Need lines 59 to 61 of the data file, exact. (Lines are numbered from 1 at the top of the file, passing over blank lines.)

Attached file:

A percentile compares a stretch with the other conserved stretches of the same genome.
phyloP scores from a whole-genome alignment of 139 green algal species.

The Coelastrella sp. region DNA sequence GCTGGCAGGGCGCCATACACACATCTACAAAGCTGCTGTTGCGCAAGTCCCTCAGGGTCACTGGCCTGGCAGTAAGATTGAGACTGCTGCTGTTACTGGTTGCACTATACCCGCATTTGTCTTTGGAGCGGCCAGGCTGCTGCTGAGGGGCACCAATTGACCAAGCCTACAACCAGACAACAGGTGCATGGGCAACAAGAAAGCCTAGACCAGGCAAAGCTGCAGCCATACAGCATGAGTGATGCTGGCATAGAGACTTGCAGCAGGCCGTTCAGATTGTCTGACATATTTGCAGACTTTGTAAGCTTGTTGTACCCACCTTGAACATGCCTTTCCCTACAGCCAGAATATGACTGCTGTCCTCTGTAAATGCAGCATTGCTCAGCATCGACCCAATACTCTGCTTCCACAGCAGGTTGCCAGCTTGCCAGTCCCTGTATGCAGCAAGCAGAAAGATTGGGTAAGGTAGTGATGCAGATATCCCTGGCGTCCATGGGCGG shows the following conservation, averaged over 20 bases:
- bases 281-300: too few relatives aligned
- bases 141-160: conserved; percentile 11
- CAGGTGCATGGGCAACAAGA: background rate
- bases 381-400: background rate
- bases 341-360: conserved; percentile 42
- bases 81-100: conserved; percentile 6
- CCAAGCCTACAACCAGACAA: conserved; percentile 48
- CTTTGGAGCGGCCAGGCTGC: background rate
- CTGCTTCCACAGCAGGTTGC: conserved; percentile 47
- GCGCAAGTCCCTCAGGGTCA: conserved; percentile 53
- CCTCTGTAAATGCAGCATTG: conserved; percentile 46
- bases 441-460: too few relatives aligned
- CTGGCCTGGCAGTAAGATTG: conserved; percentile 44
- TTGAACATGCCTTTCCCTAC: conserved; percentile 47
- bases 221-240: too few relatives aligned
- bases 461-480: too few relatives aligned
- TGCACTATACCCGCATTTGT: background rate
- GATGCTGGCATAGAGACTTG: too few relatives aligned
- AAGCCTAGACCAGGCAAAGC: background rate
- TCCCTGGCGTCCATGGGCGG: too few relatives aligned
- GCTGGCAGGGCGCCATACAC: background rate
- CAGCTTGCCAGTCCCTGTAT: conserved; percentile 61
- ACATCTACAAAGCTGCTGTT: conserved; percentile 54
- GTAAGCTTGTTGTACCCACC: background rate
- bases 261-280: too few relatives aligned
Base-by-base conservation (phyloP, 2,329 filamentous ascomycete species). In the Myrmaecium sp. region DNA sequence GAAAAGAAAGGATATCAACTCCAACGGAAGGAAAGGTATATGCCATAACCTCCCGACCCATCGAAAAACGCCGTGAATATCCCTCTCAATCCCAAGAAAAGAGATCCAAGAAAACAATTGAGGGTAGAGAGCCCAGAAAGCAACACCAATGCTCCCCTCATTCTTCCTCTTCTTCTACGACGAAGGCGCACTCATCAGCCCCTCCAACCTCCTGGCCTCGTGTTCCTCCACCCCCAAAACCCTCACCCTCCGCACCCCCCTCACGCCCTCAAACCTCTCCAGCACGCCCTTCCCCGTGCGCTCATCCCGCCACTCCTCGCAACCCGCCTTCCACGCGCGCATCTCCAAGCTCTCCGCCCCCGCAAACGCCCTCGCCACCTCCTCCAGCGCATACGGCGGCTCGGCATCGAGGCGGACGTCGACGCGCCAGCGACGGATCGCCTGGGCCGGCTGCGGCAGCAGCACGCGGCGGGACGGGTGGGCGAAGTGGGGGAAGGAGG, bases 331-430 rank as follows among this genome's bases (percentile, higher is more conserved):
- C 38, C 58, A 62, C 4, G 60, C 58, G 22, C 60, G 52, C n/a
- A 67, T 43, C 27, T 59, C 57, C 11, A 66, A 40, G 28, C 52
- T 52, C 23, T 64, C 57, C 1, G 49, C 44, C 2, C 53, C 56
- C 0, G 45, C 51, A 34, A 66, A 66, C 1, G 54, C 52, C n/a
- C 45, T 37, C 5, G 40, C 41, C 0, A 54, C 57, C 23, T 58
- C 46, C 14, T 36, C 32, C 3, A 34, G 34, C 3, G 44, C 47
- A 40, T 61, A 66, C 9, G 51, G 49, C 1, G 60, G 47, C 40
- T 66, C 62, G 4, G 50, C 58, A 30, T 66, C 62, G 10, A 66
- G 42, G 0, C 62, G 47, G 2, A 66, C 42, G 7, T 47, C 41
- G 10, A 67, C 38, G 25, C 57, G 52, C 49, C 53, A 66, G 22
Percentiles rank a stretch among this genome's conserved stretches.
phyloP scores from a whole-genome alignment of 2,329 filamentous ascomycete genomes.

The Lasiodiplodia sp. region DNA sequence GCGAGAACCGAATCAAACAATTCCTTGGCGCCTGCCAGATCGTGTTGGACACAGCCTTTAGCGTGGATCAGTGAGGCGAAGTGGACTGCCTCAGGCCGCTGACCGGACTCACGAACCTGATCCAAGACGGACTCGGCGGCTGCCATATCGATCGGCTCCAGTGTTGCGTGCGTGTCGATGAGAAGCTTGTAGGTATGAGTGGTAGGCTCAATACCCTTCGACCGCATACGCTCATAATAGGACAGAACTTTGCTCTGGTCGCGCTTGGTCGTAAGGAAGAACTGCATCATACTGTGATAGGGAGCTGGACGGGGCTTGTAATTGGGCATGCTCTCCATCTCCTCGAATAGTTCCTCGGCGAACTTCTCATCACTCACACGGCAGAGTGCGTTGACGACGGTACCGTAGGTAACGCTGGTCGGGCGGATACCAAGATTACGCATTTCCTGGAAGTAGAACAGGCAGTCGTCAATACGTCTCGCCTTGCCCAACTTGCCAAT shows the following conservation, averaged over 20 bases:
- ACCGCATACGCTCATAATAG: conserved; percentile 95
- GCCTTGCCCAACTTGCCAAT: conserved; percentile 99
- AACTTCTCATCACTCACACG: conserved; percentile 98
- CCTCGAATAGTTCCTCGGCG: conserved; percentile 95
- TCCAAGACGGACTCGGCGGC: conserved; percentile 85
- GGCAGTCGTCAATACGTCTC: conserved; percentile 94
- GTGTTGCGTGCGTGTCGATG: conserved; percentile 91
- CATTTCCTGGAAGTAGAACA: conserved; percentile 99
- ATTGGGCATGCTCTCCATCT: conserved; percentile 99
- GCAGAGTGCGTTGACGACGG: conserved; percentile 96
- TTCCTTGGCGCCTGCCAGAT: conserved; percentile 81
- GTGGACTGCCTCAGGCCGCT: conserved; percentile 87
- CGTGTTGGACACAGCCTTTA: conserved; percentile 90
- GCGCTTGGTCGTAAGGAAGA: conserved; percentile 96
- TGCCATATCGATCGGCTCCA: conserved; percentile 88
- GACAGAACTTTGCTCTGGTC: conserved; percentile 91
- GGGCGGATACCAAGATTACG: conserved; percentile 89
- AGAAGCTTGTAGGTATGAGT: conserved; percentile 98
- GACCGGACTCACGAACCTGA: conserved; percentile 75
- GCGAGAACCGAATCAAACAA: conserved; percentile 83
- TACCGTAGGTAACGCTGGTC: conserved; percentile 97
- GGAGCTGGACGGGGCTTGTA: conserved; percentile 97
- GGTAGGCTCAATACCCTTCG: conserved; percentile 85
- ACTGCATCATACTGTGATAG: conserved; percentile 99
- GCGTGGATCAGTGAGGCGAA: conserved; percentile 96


- GGGCGGATACCAAGATTACG: conserved; percentile 89
- AGAAGCTTGTAGGTATGAGT: conserved; percentile 98
- GACCGGACTCACGAACCTGA: conserved; percentile 75